If it’s true that environmental, social, and governance aspects are becoming increasingly important for companies, consumers and investors, it’s also true that ESG data still lack proper disclosure and standardization.
In that light, European authorities worked to create an EU-wide classification system for sustainable activities. The result of those efforts has been the creation of the EU Taxonomy Regulation. A comprehensive transparency tool adopted by the European Parliament and Council in June 2020.
While the EU Taxonomy is undoubtedly a significant milestone toward a more sustainable market, now that it enters into effect, it also entails significant challenges and complexities for financial market participants (FMPs) and companies.
The objectives of the EU Taxonomy
As we have seen in an article that we published recently, the EU Taxonomy clearly defines six environmental objectives:
- climate change mitigation;
- climate change adaptation;
- the sustainable use and protection of water and marine resources;
- the transition to a circular economy;
- pollution prevention and control;
- the preservation and restoration of biodiversity and ecosystems.
As a consequence, significant opportunities along with challenges for companies are emerging. This regulation introduces new transparency obligations and changes the legal responsibilities for all the market participants, further expanding what was already in place with the Sustainable Finance Disclosure Regulation (SFDR).
Not enough data or too much data?
It may seem a paradox, but both things are true.
There is too little data available and too much data to manage related to the ESG and the Taxonomy. Here we take a deeper look to understand the reasons.
The amount of data that companies need to report can be complex for investors to analyze. Companies need, for example, to disclose the percentage of turnover and their capital expenditure that are Taxonomy eligible.
While it’s good to have more transparency, it can become overwhelming as companies can slice and repurpose data in ways that are sometimes difficult to interpret.
Data scarcity is also an issue, as only certain companies are required to report under the new EU Taxonomy. In fact, at the moment, are just the European companies in the scope of the Non-Financial Reporting Directive (NFRD) and those with more than 500 employees that are obliged to report.
Even buying ESG data sets from third-party providers is more complex for SMEs as these companies are not subject to large data collectors.
“The regulators have done their best to be as objective as possible, but each step of this [assessment process] is highly subjective, […] And where there isn’t subjectivity, there’s often opacity at the corporate level […] That subjectivity in interpretation combined with estimation ends up with a lot of discrepancies.” said Alex Bernhardt, Global Head of Sustainability Research at BNP Paribas Asset Management, highlighting some of the most common concerns regarding the current state of things.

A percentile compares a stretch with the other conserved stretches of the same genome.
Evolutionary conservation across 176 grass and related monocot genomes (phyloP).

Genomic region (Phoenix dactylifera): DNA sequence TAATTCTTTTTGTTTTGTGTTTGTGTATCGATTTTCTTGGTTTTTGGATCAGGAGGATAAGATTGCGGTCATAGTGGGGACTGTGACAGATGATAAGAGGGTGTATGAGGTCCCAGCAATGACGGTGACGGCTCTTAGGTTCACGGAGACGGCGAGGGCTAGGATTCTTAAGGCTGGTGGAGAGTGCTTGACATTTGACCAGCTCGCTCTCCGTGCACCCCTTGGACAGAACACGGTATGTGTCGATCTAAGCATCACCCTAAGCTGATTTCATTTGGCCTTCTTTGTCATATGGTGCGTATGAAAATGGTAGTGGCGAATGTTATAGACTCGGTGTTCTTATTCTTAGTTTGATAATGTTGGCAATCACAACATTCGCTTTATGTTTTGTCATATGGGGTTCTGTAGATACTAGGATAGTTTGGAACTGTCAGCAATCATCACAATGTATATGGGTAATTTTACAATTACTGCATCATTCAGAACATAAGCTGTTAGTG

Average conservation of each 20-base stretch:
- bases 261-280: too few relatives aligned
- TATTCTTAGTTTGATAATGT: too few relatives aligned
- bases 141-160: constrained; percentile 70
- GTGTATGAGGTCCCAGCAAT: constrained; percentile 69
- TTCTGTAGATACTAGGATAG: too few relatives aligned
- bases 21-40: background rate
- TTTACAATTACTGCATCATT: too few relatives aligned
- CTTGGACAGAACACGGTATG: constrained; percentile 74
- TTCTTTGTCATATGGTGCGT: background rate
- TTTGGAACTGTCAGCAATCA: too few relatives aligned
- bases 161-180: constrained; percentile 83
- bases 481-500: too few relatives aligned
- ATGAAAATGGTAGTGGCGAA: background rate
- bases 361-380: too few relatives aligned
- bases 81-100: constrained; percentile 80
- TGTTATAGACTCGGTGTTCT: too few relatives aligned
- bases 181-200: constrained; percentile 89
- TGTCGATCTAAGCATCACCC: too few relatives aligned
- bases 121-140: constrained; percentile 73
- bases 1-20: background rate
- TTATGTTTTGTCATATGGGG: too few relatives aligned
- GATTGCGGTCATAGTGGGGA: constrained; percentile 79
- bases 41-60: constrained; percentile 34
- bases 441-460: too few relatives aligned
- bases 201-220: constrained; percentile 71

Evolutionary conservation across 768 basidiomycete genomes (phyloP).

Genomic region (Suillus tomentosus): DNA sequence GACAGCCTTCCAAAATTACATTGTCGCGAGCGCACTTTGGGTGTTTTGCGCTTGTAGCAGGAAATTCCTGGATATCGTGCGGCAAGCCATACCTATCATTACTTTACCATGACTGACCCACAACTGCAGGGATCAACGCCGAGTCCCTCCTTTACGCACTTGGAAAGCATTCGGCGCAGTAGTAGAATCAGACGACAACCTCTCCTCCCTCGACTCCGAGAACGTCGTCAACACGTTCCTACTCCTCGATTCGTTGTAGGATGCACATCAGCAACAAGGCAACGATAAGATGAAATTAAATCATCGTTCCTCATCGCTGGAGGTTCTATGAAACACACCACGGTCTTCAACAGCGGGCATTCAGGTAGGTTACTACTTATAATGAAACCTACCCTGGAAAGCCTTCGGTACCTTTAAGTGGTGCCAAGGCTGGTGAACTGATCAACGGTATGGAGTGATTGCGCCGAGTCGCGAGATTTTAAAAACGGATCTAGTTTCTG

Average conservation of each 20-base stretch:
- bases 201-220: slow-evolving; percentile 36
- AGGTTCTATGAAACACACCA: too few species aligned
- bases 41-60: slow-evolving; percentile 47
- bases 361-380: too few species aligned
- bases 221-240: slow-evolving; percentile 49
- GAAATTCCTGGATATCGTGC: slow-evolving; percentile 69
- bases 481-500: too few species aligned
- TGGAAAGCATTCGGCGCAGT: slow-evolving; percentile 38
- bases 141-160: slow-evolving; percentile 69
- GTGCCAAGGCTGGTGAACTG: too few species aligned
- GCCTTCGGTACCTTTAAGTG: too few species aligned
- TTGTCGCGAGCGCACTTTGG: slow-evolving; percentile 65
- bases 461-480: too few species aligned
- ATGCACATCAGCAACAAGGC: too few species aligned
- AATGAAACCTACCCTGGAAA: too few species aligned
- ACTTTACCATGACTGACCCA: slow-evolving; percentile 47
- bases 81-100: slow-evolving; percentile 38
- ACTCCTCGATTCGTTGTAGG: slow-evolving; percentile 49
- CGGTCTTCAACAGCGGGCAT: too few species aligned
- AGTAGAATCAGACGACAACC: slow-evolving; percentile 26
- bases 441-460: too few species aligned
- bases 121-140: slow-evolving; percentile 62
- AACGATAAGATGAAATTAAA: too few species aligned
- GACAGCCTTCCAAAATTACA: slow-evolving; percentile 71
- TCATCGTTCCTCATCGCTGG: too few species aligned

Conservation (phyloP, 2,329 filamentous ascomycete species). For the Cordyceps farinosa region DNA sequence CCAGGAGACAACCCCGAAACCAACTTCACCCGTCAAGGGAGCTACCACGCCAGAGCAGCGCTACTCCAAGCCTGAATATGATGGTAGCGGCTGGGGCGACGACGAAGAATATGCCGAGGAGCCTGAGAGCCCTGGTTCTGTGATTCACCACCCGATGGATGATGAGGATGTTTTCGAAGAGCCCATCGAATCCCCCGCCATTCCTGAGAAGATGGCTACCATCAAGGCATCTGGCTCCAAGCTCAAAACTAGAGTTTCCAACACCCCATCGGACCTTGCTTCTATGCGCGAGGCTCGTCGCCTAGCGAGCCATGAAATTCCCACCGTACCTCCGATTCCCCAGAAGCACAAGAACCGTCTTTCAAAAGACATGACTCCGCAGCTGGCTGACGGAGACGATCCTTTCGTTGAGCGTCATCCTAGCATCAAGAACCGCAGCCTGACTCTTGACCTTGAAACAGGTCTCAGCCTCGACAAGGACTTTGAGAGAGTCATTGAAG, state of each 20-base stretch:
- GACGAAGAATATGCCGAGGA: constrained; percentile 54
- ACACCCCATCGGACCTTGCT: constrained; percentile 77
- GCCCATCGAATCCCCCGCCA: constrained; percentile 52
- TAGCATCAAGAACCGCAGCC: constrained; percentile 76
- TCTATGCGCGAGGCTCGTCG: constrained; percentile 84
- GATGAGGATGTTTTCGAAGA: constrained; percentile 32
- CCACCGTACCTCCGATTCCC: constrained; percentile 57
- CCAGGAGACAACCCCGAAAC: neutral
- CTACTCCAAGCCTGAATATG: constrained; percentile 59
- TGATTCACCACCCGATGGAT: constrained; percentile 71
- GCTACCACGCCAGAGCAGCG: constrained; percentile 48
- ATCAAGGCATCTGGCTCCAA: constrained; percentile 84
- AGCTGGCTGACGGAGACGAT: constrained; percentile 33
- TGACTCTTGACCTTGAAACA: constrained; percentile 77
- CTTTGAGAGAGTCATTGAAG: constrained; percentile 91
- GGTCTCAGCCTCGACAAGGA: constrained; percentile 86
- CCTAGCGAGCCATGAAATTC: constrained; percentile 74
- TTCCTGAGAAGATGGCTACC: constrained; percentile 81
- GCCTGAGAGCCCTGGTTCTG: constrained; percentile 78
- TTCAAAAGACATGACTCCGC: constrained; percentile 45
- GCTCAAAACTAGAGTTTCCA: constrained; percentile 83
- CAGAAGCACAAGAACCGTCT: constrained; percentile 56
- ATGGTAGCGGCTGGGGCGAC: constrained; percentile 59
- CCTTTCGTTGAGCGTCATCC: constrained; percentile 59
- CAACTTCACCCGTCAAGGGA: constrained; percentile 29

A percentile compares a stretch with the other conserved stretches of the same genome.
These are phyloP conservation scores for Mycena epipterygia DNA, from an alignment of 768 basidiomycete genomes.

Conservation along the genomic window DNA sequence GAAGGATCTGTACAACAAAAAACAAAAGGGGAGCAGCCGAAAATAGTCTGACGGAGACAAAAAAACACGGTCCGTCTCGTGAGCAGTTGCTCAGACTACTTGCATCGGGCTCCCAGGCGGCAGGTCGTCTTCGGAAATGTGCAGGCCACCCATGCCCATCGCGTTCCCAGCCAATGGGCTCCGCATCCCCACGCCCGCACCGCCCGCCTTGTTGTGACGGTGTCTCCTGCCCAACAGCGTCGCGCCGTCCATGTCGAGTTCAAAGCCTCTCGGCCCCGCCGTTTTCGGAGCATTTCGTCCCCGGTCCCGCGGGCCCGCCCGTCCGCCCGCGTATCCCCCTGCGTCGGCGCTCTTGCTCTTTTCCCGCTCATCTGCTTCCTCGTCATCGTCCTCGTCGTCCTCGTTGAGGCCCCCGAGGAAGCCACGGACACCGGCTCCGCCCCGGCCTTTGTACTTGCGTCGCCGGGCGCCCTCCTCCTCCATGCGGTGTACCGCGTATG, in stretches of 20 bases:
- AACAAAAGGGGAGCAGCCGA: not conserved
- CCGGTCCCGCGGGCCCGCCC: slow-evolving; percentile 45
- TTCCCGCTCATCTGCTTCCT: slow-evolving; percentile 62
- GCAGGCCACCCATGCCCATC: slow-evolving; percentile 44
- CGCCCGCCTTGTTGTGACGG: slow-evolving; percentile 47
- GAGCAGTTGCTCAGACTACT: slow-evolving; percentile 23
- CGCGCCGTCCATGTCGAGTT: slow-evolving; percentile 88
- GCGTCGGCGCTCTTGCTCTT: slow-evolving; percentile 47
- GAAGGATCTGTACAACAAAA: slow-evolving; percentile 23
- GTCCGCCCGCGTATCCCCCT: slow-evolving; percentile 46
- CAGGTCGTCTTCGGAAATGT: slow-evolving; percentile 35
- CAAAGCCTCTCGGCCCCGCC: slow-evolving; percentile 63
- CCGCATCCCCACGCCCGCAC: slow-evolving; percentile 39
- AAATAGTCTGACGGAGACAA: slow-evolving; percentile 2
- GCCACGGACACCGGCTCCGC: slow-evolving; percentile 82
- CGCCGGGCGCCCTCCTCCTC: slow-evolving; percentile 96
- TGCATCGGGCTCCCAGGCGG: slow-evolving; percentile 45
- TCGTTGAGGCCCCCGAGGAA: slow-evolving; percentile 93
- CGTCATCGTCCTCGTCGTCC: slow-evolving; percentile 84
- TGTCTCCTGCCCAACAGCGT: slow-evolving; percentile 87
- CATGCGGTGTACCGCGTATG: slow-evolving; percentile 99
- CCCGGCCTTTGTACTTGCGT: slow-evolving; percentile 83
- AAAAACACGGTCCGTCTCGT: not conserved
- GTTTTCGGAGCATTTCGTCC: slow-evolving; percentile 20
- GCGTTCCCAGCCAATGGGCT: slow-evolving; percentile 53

Data challenges for SMEs
While it’s easy to agree that there are issues in collecting and assessing data regarding small and medium enterprises, are we able to define what are the key issues? A good analysis of this is presented in a report about the implementation of the EU Taxonomy published by Avantage Reply, where six main problems have been identified:
1. Limited data availability due to uneven reporting or no reporting at all;
2. Poor quality data when annual reports are not available;
3. Mismatch with Taxonomy requirements or irrelevance of
reported data (for example, in cases when only gross revenue or limited balance sheet are available);
4. Low data granularity, when there’s no breakdown per activity;
5. Low data comparability and standardization, for example, when part of the activity reported is outside Europe;
6. Low quality of disclosure when annual reports have not been digitized.
AI: the solution to data challenges and compliance complexities?
With European banks’ considerable exposure to SMEs, data shortages for these companies represent a crucial challenge when applying the EU taxonomy.
It’s evident that significant efforts are required from all players to improve this framework further and reach the desired outcome to redirect capital flows towards sustainability.
However, technology, and in particular artificial intelligence, are of fundamental importance in finding a short-term solution to a highly complex Taxonomy. But also a long-term one, as regulation will keep evolving and companies need the proper support tools to stay compliant.
TAXO TOOL, the solution we created at Dydon AI, in partnership with Bundesverband Öffentlicher Banken Deutschlands (VÖB) and VÖB-Service, is aimed to solve these issues. A tool that has been created taking into consideration all the pain points of the different stakeholders.
What this tool does it’s pretty straightforward: it makes the whole process smoother and more manageable with the clever use of artificial intelligence that allows our clients to calculate missing information using a complex knowledge base for each economical activity mentioned in the EU Taxonomy. Book a free demo today to see with your eyes what the possibilities are.